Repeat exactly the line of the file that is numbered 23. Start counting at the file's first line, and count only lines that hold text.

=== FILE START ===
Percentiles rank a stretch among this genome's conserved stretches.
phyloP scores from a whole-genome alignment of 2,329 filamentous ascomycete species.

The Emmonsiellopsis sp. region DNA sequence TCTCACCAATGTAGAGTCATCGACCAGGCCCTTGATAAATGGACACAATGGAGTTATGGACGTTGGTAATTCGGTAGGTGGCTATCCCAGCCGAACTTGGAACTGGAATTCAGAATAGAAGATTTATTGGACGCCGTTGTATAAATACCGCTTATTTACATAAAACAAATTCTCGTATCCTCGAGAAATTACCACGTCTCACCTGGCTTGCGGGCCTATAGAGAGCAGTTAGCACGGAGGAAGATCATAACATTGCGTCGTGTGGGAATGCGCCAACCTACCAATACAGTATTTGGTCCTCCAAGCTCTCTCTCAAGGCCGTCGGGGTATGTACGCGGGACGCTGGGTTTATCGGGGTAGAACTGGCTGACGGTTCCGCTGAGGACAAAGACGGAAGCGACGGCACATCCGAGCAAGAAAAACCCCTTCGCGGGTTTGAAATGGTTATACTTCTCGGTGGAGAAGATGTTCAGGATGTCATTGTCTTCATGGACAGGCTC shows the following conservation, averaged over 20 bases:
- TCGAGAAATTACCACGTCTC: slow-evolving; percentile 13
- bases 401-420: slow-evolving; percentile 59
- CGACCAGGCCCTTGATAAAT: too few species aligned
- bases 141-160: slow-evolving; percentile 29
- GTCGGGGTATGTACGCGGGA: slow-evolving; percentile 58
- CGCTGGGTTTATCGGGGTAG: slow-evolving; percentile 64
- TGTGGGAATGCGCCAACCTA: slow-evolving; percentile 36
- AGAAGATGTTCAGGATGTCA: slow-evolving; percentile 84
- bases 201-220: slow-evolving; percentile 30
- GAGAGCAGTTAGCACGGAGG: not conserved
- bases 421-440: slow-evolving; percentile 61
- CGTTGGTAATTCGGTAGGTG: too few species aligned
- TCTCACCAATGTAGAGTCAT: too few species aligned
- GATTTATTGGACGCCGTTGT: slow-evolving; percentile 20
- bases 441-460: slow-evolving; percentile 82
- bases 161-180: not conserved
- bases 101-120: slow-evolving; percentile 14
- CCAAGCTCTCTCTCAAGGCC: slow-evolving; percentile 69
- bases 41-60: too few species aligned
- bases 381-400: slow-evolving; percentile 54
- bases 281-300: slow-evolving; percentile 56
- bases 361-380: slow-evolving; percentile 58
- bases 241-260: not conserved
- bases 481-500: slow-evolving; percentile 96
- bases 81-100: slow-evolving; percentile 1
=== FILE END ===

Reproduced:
- bases 381-400: slow-evolving; percentile 54